By the process of this invention, very high concentrations of soluble coffee solids may be freeze-dried after being granulated to a coarse particle size. It appears that the increased surface area available for freeze-drying together with the increased number of void spaces provided by having a bed of three-dimensional granular particles is responsible for allowing the higher concentration of soluble coffee solids to be effectively freeze-dried to a terminal moisture of less than 2.5%.
When using extract containing higher concentrations of coffee solids, i.e., above 50% soluble solids, the final average bulk density of the dried product will be higher than that of the dried product obtained from extracts containing about 20-50% soluble solids due to the high solids content of the dried particles. While the final average bulk density of the dried product obtained from extracts of above 50% soluble solids will be higher than that of low solids products, thereby requiring reduction of the bulk density, the products obtained still retain all of the desirable stability qualities which result from the process of the present invention. Therefore, in the case of high solids concentrations, it may be desirable to reduce the average bulk density of the granular particles of greater than 80 mesh and have the bulk density approach that of conventional spray-dried soluble coffee powder. This reduction in bulk density may be accomplished by agglomeration of the particles. Known methods, such as that described in U.S. Patent No. 2,893,871 to H. L. Griffin issued July 7, 1959, may be used. In the Griffin process a jet of steam or other moistening fluid is introduced into a quantity of discretely arranged particles which are tackified and thereafter caused to contact one another to form the porous agglomerates desired. Alternatively, the density may be adjusted by foaming the concentrated extract prior to freezing. This also helps to give an expanded structure which can be freeze-dried more readily.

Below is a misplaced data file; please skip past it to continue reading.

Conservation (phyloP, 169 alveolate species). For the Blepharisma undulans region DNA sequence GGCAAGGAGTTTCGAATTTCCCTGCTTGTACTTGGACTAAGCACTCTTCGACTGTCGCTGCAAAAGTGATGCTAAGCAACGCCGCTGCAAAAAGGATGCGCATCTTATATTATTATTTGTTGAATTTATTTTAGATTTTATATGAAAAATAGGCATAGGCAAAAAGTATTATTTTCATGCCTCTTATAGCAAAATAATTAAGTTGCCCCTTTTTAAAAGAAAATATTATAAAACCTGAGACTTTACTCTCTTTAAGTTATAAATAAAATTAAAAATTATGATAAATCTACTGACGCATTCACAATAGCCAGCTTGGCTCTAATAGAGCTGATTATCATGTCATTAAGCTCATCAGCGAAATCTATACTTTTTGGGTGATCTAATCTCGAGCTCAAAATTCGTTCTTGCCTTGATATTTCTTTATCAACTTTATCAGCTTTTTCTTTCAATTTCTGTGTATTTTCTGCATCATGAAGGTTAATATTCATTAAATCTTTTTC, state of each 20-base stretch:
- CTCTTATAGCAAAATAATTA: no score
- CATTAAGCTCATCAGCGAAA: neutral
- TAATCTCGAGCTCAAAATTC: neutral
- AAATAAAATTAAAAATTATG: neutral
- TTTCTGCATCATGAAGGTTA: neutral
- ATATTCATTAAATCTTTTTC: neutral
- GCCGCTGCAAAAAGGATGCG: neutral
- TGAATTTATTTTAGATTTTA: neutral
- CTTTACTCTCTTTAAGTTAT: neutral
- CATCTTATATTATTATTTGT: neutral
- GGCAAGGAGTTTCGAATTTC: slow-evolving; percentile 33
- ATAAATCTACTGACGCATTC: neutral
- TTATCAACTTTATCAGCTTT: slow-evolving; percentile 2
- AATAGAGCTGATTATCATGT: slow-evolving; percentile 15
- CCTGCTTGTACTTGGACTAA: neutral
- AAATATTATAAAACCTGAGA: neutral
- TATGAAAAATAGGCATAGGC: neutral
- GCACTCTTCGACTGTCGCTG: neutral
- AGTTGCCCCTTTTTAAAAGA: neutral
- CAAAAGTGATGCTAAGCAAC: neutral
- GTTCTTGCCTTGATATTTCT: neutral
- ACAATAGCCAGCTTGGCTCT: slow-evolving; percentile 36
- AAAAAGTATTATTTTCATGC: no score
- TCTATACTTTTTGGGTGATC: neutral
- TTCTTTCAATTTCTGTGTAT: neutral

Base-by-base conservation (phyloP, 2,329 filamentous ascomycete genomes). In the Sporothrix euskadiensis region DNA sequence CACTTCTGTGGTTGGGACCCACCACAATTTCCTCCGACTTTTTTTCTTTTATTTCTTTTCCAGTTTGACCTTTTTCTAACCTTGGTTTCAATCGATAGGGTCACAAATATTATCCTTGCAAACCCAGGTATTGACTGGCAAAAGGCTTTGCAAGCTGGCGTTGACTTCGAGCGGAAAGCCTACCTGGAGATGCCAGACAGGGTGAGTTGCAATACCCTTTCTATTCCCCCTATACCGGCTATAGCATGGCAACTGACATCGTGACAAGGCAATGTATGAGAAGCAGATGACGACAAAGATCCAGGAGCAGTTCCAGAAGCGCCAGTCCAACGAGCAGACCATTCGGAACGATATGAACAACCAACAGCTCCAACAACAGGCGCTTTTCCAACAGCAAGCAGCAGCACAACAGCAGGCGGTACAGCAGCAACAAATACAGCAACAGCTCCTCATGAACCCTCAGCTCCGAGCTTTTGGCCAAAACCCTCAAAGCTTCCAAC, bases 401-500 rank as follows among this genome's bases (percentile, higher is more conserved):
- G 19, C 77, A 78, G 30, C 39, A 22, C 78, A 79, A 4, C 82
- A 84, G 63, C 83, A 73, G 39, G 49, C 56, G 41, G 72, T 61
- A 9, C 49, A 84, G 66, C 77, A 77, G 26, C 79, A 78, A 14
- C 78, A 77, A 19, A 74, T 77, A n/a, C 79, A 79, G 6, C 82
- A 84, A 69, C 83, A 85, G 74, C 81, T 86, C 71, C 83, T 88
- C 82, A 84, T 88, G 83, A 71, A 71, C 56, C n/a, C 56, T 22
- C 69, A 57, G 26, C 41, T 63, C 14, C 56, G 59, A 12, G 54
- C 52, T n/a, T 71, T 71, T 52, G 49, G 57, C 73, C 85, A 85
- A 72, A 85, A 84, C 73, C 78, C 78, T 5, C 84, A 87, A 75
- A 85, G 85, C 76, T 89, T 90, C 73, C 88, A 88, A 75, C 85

DESCRIPTION OF PREFERRED EMBODIMENTS This invention will now be described by reference to the following specific examples:
Example 1 Aromatized coffee extract (containing a mixture of expressed coffee oil and volatile steam distilled aromas) and having a soluble solids concentration of 27% and a product temperature of 60 F. was poured into a stainless steel frezing tray having dimensions of 40" x 20" x /2". The freezing tray was then placed in a freezing room having an ambient temperature of 30 F. and chilled for about 20 minutes until it reached its ice point (28 F.). The extract, which was still in a substantially liquid state, was then seeded with about 1.5 lbs. of frozen extract having a particle size of less than 40 mesh (U.S. Standard Sieve Screen). About 90 minutes was then required to depress the temperature of the extract from its ice plant (280 F.) to below its eutectic point of F. The freezing tray was removed from the freezing room, and the frozen slab separated from the freezing tray in preparation for the grinding operation.